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Abject desperation and evil intentions of so-called environmentalists can be seen in the call to turn the Arctic National Wildlife Refuge (ANWR) into a national monument

Eco-Insanity and ANWR


By —— Bio and Archives--December 6, 2010

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imageThe abject desperation and evil intentions of so-called environmentalists can be seen in the call to turn the Arctic National Wildlife Refuge (ANWR) into a national monument on the occasion of the 50th anniversary of its designation.

This would provide ANWR with the same status as the Statue of Liberty—only there aren’t billion of barrels of oil under the Statue, nor at George Washington’s birthplace in Virginia.

The idea of conferring national monument status on ANWR is so stupid that it should be laughed out of existence, but unfortunately we have a President who is so intent on denying Americans access to the vast treasure trove of energy resources—oil, coal, and natural gas—that common sense has nothing to do with his decisions.

Reporting from Anchorage, Alaska, for the Associated Press, Mary Pemberton noted that “National monument status could be an estimated 11 billion barrels of recoverable oil beyond the grasp of oil companies forever.” And that means beyond the use of Americans for the countless uses of oil that they depend upon every day for transportation, heating, lubrication, and the manufacture of thousands of products.

The usual nitwits have sent letters to the President, a combination of 80 members of Congress, 170 unidentified “scientists”, some 300 businesses and organizations (that might benefit if oil was in short supply), and 22 religious organizations. Nobody in Alaska supports this idiocy.

There are some well-known facts worth considering.

  • Alaska comprises 378 million acres.
  • The Arctic National Wildlife Refuse consists of 19.5 million acres.
  • The area in question where the drilling would occur involves only 1.5 million acres and, of that, only about 2,000 acres would be utilized.
  • By comparison, Dulles Airport in Washington, D.C. takes up an area that is five times as big, fully 11,000 acres.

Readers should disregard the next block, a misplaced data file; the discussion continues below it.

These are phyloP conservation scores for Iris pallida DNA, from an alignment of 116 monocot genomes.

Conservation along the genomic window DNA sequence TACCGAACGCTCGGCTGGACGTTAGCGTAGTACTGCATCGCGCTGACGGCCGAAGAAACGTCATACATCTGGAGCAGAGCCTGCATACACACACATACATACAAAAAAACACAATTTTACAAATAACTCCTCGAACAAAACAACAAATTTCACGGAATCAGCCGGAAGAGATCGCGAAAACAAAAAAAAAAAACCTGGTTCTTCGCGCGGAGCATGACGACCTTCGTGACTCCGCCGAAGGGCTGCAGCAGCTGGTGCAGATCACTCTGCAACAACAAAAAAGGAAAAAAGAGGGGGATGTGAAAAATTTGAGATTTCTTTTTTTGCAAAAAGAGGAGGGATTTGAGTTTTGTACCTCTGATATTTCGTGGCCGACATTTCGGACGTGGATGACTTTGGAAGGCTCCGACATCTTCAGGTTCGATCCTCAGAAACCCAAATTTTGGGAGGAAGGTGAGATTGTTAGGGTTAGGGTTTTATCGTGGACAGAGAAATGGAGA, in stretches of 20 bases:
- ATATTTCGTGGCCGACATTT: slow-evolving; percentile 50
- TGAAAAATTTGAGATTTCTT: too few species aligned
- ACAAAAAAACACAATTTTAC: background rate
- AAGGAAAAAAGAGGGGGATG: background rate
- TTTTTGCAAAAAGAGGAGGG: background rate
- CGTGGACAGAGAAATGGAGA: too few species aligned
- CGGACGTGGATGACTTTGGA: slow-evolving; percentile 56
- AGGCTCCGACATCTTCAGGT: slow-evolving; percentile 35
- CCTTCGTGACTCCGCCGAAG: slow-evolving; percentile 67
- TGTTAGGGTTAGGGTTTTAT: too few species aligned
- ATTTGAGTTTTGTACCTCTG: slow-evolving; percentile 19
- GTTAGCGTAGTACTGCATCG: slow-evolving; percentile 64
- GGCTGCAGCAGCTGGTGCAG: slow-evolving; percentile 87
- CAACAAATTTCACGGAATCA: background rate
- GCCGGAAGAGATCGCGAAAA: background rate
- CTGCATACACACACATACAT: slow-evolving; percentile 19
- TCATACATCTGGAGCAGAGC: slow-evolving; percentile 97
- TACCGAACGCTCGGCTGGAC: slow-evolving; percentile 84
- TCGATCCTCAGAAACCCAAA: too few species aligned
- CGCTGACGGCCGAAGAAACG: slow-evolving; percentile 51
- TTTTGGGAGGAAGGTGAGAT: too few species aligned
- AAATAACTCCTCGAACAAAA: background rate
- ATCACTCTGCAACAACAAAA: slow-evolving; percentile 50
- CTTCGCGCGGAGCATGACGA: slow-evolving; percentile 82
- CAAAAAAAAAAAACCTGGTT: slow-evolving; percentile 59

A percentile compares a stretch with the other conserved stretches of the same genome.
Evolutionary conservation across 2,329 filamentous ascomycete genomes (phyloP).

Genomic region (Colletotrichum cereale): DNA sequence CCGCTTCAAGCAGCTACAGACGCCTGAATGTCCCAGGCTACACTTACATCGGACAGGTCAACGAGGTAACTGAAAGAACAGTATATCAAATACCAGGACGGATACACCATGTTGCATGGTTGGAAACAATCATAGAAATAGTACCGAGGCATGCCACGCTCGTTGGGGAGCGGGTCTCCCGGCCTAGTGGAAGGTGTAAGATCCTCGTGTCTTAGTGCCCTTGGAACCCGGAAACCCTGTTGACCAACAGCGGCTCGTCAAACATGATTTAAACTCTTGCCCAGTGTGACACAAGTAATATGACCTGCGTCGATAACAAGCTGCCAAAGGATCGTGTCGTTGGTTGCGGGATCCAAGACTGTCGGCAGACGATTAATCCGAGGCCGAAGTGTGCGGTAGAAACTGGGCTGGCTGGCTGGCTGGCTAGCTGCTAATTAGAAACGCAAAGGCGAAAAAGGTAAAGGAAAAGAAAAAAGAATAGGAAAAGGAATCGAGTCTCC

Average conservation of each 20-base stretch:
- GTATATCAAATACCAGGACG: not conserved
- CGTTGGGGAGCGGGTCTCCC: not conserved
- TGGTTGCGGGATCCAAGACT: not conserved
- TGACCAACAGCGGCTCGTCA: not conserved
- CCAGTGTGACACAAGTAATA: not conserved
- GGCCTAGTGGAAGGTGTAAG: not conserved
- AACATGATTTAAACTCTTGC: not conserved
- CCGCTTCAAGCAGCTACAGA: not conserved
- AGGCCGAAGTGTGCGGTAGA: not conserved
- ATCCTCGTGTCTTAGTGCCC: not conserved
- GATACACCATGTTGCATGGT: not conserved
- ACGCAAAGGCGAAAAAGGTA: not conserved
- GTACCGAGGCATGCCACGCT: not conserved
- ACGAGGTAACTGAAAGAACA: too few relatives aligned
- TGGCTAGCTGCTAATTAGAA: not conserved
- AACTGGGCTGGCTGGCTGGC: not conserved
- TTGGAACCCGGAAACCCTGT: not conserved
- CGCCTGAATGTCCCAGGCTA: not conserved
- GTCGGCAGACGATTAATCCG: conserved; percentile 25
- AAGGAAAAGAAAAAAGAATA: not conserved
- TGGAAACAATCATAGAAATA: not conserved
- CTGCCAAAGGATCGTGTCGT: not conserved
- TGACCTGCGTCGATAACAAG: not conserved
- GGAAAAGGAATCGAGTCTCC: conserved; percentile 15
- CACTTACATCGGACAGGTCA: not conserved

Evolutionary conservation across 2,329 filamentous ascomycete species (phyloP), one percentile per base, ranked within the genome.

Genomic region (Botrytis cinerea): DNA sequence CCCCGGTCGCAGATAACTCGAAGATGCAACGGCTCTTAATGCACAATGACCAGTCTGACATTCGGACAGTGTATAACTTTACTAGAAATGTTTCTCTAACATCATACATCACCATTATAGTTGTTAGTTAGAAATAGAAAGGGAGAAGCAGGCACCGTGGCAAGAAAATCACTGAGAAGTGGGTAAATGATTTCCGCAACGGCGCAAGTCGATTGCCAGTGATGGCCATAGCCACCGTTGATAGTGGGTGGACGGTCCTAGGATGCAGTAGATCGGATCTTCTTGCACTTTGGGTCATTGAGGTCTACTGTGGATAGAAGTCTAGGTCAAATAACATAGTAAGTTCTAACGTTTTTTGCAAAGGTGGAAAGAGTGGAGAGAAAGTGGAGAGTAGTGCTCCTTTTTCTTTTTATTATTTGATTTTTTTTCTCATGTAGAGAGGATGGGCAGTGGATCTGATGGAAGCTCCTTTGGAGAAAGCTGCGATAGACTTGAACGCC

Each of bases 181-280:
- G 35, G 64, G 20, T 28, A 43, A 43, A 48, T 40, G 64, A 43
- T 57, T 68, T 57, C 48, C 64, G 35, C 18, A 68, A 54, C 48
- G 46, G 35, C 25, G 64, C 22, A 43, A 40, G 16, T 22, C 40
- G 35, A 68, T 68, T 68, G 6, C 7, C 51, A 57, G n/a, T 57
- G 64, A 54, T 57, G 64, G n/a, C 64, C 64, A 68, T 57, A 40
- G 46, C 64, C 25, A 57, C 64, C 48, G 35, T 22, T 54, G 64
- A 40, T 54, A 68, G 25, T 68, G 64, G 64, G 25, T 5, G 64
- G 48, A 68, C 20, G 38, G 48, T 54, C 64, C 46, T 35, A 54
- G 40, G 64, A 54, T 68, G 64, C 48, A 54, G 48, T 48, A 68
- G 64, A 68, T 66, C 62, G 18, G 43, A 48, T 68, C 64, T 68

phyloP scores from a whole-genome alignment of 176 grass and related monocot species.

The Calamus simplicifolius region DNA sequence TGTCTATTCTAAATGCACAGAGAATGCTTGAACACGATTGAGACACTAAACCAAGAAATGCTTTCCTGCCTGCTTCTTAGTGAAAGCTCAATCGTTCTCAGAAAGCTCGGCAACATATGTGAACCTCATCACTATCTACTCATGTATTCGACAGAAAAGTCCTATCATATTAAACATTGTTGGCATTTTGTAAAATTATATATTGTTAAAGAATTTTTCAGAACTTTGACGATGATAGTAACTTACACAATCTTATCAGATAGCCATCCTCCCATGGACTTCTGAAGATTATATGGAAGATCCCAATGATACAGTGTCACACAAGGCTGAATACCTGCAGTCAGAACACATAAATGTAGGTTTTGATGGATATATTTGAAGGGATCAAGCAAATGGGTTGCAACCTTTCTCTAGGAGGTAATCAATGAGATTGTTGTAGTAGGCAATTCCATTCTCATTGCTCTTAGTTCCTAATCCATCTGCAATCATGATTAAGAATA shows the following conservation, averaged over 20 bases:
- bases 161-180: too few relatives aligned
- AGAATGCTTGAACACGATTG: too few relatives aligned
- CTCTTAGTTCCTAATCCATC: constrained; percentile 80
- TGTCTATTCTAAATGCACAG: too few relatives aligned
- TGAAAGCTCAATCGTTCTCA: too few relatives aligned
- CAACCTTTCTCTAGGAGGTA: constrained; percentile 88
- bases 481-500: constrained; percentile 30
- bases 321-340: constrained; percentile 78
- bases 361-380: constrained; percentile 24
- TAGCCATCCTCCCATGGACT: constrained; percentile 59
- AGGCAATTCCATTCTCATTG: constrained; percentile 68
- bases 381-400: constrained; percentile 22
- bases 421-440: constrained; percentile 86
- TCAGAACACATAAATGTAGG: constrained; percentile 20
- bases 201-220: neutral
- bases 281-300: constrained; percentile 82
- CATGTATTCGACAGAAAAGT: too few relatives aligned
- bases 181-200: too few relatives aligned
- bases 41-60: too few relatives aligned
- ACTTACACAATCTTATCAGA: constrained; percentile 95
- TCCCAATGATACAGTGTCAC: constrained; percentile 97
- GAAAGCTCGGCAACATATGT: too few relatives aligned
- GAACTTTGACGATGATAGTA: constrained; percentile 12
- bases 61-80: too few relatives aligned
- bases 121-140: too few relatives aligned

The area designated for drilling is far from a “pristine” wonderland. While there are parts of Alaska that are breathtakingly beautiful, ANWR is a perfect definition for “when Hell freezes over.”

After visiting Alaska in 2001, Jonah Goldberg, a nationally syndicated columnist, wrote in 2001 that the more beautiful parts of Alaska are far from ANWR and, in particular, “The oil is on the coastal plain at the very top of ANWR on the coast of the Arctic Ocean. And it ain’t beautiful.” The greatest population of wildlife there are trillions of mosquitoes.

“Winter on the coastal plan lasts for nine months,” noted Goldberg. “Total darkness reigns for 58 straight days. The temperatures drop to 70 degrees below zero without wind chill.”

Far from being a tourist’s mecca, ANWR said Goldberg “is a colossal fetid petri dish for some of the worst flying pestilence you can imagine.” In addition to the mosquitoes, there are nostril flies that infest caribou and parasitic warble flies that make life on the plain a hell for its local fauna. The caribou, by the way, had in 2001 increased their population “fivefold since oil exploration began decades ago in nearby Prudhoe Bay.”

The area of ANWR where the oil is known to exist is a vast frozen tundra. Not the ecological treasure the environmentalists are always braying about. Oil drilling would require roads, drill pads, and pipelines. The 2,000 acres involved is 1/20th the size of Washington, D.C. It’s the equivalent to twenty of the buildings where Boeing manufacturers its 747s.

If you flew over, it would be a tiny speck in a huge frozen wasteland. And it would provide about two million barrels of oil a day that we would not need to import from Saudi Arabia and elsewhere.

An Arctic wilderness is not a national monument and it is an obscenity to even consider such a designation.

Editor’s Note: For more information, visit anwr.org

© Alan Caruba, 2010



Alan Caruba -- Bio and Archives | Comments

Editor’s Note: Alan passed away on June 15, 2015.  He will be greatly missed

  Alan Caruba: A candle that goes on flickering in the dark.

 

Older articles by Alan Caruba

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